In any project, you are likely to encounter five distinct stages of remodeling: planning, budgeting, demolition, construction, and cleanup. With the choices you make at each stage, you can keep your project on track, on time, and on budget.
List and prioritize your wants and needs. Later, after you've made your specific materials selections, stick to them. Changing your mind about minor details—this faucet or that door hardware—can cause major delays. Hard-to-get subcontractors may have to be rescheduled, and materials reordered.
Ask a couple of architects or contractors for a ballpark estimate on your project. Most should be willing to do this for no fee. You also can ask neighbors and friends what they've paid for similar work. But remember that costs can vary considerably by location. Market prices for construction materials can change quickly, too.
The 10 percent to 20 percent fees that architects, kitchen and bath designers, and other design professionals charge may seem like unnecessary costs. However, such experts often catch problems that even experienced contractors or do-it-yourselfers miss.
Regardless of the type of professionals you hire, ask for formal and detailed bids, as well as licensing and references.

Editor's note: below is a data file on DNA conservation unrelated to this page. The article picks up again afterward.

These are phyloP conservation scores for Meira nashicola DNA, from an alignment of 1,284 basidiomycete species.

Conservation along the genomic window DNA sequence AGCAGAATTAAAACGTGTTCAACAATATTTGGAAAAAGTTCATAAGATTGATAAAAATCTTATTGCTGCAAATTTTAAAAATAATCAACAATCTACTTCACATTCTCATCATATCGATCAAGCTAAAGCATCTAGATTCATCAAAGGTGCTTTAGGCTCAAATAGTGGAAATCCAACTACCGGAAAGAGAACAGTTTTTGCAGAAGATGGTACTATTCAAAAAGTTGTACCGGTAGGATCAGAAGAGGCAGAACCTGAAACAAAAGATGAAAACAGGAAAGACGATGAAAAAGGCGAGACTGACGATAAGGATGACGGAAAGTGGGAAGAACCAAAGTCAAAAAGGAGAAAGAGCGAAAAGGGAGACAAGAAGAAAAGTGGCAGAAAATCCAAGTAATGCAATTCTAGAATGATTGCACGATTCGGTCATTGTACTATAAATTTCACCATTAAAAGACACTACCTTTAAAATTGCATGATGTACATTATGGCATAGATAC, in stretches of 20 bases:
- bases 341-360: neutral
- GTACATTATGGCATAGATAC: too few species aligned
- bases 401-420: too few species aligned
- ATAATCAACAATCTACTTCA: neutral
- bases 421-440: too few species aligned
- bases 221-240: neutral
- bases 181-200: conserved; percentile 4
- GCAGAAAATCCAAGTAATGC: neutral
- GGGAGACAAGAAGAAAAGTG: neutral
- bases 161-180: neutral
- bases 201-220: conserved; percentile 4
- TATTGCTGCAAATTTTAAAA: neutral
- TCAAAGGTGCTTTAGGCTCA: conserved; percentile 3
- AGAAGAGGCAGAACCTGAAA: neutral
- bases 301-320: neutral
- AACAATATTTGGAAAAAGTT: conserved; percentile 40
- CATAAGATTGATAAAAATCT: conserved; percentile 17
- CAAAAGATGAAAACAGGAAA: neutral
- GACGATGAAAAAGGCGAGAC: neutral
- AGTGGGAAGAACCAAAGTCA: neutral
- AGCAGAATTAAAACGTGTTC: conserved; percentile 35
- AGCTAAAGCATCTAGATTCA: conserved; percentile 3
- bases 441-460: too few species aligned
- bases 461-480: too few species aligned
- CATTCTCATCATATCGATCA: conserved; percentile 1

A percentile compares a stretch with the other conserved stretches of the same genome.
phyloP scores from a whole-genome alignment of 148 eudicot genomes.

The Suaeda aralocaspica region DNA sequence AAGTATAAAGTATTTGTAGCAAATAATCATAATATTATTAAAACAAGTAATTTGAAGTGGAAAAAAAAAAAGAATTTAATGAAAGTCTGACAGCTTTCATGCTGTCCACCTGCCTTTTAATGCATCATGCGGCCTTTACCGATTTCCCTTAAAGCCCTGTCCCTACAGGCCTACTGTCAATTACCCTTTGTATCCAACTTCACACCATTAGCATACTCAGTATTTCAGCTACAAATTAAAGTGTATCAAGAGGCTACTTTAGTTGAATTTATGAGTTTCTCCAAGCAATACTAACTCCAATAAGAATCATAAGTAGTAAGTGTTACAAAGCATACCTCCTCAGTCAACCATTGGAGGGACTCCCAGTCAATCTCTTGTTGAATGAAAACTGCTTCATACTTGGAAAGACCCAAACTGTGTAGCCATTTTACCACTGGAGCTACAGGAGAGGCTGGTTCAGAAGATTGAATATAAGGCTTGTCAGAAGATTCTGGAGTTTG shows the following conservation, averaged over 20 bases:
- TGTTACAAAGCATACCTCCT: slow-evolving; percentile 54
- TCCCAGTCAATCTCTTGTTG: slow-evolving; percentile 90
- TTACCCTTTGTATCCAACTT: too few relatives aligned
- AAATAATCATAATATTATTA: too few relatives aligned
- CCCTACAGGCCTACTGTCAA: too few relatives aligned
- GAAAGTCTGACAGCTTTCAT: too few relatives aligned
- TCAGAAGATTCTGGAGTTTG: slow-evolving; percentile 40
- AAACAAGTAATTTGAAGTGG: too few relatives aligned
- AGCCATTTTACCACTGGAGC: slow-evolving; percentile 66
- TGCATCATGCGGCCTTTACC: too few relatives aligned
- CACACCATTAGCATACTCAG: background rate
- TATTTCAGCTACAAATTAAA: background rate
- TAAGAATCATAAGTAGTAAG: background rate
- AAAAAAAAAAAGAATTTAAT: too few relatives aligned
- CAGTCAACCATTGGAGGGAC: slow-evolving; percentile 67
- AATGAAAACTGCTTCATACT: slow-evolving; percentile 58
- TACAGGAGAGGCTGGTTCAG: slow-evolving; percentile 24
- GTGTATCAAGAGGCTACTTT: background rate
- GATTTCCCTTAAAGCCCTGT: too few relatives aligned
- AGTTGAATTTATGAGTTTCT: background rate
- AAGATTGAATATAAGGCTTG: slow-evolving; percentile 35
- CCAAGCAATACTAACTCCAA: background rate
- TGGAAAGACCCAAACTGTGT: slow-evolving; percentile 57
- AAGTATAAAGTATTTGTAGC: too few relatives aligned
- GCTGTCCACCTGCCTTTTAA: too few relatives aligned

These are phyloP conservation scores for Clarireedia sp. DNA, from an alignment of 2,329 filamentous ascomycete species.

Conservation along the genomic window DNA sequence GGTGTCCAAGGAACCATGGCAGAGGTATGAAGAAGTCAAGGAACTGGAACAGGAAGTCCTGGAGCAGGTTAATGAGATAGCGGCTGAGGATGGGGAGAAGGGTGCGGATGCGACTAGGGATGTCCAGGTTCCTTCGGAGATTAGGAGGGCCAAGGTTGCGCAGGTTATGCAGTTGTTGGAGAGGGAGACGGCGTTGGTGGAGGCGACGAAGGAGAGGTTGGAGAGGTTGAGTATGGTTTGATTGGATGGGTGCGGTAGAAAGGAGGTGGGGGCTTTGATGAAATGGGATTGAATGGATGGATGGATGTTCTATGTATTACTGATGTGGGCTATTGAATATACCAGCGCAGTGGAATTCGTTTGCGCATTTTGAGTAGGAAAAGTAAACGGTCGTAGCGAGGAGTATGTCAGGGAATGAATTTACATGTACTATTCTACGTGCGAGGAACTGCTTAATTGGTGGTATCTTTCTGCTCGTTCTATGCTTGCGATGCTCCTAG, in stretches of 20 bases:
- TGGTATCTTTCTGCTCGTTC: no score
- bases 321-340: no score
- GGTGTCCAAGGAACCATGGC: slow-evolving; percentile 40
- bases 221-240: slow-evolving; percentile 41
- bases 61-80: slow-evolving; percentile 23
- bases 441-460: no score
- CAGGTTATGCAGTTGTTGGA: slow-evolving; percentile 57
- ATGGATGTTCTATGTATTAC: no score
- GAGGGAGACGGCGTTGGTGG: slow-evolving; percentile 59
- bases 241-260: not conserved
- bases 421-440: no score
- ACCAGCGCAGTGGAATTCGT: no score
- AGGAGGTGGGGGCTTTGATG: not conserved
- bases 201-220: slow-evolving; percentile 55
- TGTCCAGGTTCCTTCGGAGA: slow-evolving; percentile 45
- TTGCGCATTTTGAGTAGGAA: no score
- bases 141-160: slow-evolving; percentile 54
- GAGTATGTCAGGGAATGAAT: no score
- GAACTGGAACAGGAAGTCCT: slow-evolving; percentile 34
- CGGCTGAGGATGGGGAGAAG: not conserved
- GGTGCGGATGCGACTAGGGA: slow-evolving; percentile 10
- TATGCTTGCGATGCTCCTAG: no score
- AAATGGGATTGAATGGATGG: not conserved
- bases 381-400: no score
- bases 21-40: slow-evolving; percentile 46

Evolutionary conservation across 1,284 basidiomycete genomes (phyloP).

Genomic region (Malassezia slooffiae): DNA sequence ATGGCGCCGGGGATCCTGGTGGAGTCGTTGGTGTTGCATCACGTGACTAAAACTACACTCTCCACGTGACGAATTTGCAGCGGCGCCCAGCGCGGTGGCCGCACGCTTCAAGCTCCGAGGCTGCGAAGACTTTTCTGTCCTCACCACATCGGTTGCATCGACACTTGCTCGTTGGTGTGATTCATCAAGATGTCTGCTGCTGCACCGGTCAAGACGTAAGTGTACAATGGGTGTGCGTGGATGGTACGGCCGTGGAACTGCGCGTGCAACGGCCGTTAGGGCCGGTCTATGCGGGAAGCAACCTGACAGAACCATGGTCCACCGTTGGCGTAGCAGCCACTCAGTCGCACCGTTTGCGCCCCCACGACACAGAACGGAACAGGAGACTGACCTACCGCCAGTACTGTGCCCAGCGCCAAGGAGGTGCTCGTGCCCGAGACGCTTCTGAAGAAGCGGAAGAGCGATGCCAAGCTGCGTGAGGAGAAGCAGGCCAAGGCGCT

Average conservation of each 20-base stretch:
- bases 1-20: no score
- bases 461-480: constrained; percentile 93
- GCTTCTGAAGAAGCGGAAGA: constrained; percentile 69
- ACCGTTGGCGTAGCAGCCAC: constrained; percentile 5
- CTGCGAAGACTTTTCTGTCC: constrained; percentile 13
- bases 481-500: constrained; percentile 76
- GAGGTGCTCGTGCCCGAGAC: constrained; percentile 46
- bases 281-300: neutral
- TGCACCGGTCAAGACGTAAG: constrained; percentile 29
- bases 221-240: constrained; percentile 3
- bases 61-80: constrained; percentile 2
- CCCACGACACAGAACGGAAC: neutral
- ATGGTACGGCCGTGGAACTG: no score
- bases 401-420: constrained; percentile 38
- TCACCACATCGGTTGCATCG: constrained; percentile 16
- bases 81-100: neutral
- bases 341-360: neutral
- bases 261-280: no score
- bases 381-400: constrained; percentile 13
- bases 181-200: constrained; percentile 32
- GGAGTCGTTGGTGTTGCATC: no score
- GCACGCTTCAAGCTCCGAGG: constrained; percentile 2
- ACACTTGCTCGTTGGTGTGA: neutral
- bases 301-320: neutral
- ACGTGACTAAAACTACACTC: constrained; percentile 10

Removing such elements as walls and wiring, carpet, and flooring can be tough and dirty work, but you'll likely save money by doing demolition yourself. This stage may be shorter than actual construction, but just as disruptive to daily life. Make sure to take breakables off walls, and protect furniture from dust and debris.
If your project is a large one, you might want to consider moving out of the house. Temporarily living without cable TV is one matter; living without electricity, heat, or water for even a few days is altogether different. Ask local hotels to quote you a weekly or monthly rate, find a residential or extended-stay hotel that typically serves business clients, or look for an apartment or house to rent for a short time.
The work is almost over. Now, someone has to remove the dust and debris before you can enjoy your newly remodeled home. Like demolition, this is labor-intensive work. Offset other costs by doing some of this yourself.